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5. Aim for progress not perfection.

On the surface, both progress and perfection are good things; however, one of these two things breeds fear and undoing, while the other cultivates confidence and creativity. Can you guess which is which?

It’s simple. While aiming for perfection is really admirable, it’s not always good. Perfectionism can be paralyzing, and most of the time, it only leads to fear, avoidance, and undoing. Because you want to make something “perfect,” you fear for flaws, so you avoid doing the task because it creates so much stress — ultimately, it will make you abandon the work.

Progress on the other hand allows you to make mistakes; it emphasizes that there is no need for utmost perfection as long as you make progress every day. And this is really good. As you gain progress, you feel better, more confident, and more trustful of your skill — which leads to more happiness and fulfillment.

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Armela Escalona

Freelance Writer

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The Gentle Art of Saying No

The Gentle Art of Saying No

No!

It’s a simple fact that you can never be productive if you take on too many commitments — you simply spread yourself too thin and will not be able to get anything done, at least not well or on time.

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But requests for your time are coming in all the time — through phone, email, IM or in person. To stay productive, and minimize stress, you have to learn the Gentle Art of Saying No — an art that many people have problems with.

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What’s so hard about saying no? Well, to start with, it can hurt, anger or disappoint the person you’re saying “no” to, and that’s not usually a fun task. Second, if you hope to work with that person in the future, you’ll want to continue to have a good relationship with that person, and saying “no” in the wrong way can jeopardize that.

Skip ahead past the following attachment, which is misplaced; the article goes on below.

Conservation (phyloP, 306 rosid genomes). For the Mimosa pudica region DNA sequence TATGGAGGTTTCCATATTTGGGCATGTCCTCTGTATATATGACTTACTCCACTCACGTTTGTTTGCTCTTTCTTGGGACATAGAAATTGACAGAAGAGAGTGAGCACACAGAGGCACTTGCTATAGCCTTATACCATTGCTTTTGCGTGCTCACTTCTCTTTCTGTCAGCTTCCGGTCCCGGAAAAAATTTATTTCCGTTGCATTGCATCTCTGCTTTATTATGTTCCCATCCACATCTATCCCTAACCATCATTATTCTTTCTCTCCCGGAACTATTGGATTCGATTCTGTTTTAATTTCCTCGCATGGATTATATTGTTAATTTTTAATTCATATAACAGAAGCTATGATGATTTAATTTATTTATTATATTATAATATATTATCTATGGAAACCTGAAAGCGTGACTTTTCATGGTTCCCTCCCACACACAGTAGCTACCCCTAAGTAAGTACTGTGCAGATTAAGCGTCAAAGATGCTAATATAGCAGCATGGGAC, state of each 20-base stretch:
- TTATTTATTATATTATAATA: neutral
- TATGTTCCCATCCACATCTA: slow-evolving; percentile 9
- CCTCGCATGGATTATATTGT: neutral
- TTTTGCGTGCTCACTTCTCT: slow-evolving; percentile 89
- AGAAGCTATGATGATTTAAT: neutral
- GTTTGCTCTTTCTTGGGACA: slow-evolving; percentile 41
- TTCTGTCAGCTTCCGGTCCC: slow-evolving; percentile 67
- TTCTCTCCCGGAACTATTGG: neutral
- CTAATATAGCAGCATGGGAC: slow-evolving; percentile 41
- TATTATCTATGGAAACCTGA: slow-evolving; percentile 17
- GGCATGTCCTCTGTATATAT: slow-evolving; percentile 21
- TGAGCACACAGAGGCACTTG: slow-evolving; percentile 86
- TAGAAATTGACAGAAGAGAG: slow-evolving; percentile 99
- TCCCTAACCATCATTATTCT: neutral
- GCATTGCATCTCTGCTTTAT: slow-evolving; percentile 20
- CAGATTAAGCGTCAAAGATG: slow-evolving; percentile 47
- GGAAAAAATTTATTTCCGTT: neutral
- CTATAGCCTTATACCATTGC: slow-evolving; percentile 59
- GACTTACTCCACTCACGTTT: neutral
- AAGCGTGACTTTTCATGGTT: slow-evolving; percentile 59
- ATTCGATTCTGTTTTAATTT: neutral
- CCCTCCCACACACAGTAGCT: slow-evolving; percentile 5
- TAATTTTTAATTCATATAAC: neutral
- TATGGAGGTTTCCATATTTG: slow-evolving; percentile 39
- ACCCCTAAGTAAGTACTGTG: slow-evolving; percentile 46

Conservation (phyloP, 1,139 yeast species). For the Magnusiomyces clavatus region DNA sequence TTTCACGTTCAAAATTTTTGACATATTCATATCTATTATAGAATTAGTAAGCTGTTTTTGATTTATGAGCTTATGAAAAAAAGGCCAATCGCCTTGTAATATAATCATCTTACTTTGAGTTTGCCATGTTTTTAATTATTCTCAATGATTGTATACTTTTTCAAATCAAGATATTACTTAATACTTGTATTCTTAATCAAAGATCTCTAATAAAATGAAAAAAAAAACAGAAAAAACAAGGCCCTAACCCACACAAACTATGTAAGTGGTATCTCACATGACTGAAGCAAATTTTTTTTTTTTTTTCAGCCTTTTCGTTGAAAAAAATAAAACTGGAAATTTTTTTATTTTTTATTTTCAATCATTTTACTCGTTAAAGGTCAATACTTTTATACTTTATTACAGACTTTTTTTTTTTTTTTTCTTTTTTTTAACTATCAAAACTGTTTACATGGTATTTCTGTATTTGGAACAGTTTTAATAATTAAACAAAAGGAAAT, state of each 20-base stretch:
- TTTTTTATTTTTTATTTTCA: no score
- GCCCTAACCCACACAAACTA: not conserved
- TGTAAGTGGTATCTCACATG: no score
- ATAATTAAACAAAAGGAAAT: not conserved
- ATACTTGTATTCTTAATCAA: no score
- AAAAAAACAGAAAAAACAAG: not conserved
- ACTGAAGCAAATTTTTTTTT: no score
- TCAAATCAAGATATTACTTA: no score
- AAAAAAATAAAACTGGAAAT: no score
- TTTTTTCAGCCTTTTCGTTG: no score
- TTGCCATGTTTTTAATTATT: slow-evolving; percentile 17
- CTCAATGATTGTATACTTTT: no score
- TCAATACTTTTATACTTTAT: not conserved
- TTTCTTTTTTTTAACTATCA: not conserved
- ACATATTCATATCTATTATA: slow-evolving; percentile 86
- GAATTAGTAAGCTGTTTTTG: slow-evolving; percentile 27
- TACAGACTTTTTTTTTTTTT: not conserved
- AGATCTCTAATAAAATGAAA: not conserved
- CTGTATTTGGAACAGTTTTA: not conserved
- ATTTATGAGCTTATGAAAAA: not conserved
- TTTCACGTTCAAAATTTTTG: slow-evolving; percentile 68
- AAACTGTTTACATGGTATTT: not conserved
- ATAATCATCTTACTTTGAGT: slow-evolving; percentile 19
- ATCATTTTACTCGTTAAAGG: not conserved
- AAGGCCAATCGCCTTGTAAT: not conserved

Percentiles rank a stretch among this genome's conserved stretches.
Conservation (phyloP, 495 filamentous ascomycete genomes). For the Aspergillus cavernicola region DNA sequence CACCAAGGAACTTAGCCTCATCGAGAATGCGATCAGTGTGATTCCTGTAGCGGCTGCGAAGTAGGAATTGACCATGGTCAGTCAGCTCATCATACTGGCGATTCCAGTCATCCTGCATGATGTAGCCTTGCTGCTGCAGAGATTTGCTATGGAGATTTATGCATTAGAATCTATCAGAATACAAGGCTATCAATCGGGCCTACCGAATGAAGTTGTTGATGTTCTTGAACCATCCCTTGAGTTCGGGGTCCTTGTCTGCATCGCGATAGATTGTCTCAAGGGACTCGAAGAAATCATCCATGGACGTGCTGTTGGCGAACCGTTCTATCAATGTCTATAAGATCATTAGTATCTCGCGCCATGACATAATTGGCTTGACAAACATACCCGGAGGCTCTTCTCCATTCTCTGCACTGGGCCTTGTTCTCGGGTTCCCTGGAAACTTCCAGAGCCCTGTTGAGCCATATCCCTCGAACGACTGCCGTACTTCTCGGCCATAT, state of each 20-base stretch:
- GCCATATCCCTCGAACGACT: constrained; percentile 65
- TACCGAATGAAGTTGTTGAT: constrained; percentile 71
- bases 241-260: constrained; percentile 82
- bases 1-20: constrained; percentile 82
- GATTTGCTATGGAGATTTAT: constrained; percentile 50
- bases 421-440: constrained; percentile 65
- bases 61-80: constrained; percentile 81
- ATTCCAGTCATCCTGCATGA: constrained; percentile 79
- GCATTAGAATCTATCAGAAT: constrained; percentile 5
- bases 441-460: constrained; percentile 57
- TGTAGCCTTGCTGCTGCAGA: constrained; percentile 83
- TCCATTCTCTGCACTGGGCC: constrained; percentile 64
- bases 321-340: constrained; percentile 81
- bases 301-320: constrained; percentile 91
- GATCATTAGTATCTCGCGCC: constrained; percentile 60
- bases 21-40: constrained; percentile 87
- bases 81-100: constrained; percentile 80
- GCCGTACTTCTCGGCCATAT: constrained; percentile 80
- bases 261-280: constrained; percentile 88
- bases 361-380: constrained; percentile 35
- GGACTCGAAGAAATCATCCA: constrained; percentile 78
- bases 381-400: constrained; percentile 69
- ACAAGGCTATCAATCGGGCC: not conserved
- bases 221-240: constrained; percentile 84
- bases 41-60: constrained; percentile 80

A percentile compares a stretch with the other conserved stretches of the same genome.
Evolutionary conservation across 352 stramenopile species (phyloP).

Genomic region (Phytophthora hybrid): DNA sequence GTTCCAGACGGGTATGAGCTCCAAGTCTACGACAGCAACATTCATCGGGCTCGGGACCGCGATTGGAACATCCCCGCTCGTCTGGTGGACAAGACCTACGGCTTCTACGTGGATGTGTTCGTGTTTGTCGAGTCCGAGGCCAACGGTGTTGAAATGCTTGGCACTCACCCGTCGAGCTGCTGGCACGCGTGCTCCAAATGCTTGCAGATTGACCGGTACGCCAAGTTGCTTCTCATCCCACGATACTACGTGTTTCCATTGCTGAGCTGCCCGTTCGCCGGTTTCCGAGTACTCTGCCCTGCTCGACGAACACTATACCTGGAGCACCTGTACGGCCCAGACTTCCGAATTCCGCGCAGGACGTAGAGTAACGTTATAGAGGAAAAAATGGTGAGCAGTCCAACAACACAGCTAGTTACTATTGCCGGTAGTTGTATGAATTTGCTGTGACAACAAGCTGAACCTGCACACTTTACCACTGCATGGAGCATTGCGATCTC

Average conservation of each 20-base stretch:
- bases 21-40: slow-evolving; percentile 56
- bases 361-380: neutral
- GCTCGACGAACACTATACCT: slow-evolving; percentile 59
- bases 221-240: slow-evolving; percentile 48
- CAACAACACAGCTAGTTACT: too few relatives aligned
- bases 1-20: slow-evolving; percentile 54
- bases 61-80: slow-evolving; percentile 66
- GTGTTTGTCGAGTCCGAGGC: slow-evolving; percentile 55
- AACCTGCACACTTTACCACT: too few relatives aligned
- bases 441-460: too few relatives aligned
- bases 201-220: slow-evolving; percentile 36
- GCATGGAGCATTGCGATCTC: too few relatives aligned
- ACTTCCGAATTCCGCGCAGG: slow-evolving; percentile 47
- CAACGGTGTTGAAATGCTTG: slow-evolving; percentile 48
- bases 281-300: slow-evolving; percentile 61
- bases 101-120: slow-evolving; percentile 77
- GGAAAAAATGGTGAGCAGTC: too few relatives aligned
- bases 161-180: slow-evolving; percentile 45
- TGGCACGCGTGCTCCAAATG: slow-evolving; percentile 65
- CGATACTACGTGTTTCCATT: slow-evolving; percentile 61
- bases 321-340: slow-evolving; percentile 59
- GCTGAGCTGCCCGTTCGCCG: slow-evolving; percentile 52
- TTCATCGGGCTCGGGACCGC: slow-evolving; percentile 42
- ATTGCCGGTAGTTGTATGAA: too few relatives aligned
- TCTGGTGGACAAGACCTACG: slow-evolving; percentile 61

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But it doesn’t have to be difficult or hard on your relationship. Here are the Top 10 tips for learning the Gentle Art of Saying No:

  1. Value your time. Know your commitments, and how valuable your precious time is. Then, when someone asks you to dedicate some of your time to a new commitment, you’ll know that you simply cannot do it. And tell them that: “I just can’t right now … my plate is overloaded as it is.”
  2. Know your priorities. Even if you do have some extra time (which for many of us is rare), is this new commitment really the way you want to spend that time? For myself, I know that more commitments means less time with my wife and kids, who are more important to me than anything.
  3. Practice saying no. Practice makes perfect. Saying “no” as often as you can is a great way to get better at it and more comfortable with saying the word. And sometimes, repeating the word is the only way to get a message through to extremely persistent people. When they keep insisting, just keep saying no. Eventually, they’ll get the message.